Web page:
During the Original Six era, Gordie Howe and Maurice "Rocket" Richard were considered the best right wingers in the game. The two number 9's were front and centre as the Detroit Red Wings and Montreal Canadiens ruled the league during the 1950s. Both Howe and Richard were skilled players, who didn't refrain from body contact. For Gordie Howe, this meant his stick became an extension of his arm. Buried in a corner with an opposition skater, Howe would jab, poke, slice and dice his counterpart. His physical escapades were a form of intimidation meant to enforce his dominance and the flow of a contest. Howe's overall body strength made him very difficult to move, once he parked himself at the edge of the crease. A typical Gordie Howe scoring chance came as a result of a rebound or scramble in front of the goal. He would create room, as his elbows would extend to protect the space he occupied. Howe possessed an accurate wrist shot and backhand.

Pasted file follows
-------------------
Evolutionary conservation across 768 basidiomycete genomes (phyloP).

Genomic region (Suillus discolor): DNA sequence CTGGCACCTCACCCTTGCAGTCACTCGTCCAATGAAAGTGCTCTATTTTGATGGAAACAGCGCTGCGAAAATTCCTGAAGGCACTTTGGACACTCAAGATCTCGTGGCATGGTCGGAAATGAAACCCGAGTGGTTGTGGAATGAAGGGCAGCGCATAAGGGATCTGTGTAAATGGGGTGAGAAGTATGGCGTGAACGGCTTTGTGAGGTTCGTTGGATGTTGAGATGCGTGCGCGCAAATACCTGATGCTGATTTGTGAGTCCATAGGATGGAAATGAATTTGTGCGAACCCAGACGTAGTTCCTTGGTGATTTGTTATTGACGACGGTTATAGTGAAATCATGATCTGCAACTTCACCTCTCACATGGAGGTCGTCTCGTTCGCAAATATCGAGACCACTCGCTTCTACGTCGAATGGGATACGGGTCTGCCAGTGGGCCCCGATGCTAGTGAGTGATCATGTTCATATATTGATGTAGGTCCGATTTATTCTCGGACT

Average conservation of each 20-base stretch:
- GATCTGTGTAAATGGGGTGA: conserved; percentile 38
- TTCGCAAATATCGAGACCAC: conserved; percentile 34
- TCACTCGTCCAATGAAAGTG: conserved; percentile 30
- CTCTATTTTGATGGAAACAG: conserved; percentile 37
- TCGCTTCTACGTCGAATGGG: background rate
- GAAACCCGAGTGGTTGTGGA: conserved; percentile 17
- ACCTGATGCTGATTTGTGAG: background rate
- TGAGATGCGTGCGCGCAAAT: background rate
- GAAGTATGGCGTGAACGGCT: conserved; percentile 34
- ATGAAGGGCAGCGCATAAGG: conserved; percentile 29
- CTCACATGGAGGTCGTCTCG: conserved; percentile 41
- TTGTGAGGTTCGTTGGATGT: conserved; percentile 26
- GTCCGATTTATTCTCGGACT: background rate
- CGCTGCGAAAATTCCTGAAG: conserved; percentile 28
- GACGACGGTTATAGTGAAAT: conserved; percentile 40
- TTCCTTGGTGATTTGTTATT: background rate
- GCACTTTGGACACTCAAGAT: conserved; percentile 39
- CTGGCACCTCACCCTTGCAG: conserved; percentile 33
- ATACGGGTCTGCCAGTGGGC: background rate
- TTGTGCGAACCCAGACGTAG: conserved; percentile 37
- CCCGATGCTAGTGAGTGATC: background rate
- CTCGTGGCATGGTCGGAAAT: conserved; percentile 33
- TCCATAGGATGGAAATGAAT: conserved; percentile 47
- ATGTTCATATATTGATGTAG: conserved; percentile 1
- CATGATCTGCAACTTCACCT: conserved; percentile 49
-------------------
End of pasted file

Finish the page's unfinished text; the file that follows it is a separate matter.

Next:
As the feud continued between the arch rivals, Howe emerged over Richard, as the clear cut winner when it came to being crowned with individual awards. Over the span of his National Hockey League career, Howe won 6 Hart Trophies - 1952, 1953, 1957, 1956, 1960 and 1963. He won 6 Art Ross Trophies - 1951, 1952, 1953, 1954, 1957 and 1963.

Wednesday, July 6, 2011

Maple Leaf Gardens Update

Prior to attending a meeting (June 28th) for members of the Society of International Hockey Research (Toronto Chapter), I decided to make a pilgrimage over to Maple Leaf Gardens. While walking along Wood Street, I snapped the following photographs.

Work continues to be performed on the windows and bricks.

On Church Street, I discovered a large opening, revealing a decent interior view of the Gardens (above photograph). Of particular interest is the area incorporating the domed portion of the roof. The dome is a stunning feature which enhances the overall appearance from an external perspective. It's peak is 150 feet from the street pavement.

A view of the dome - circa early 1930s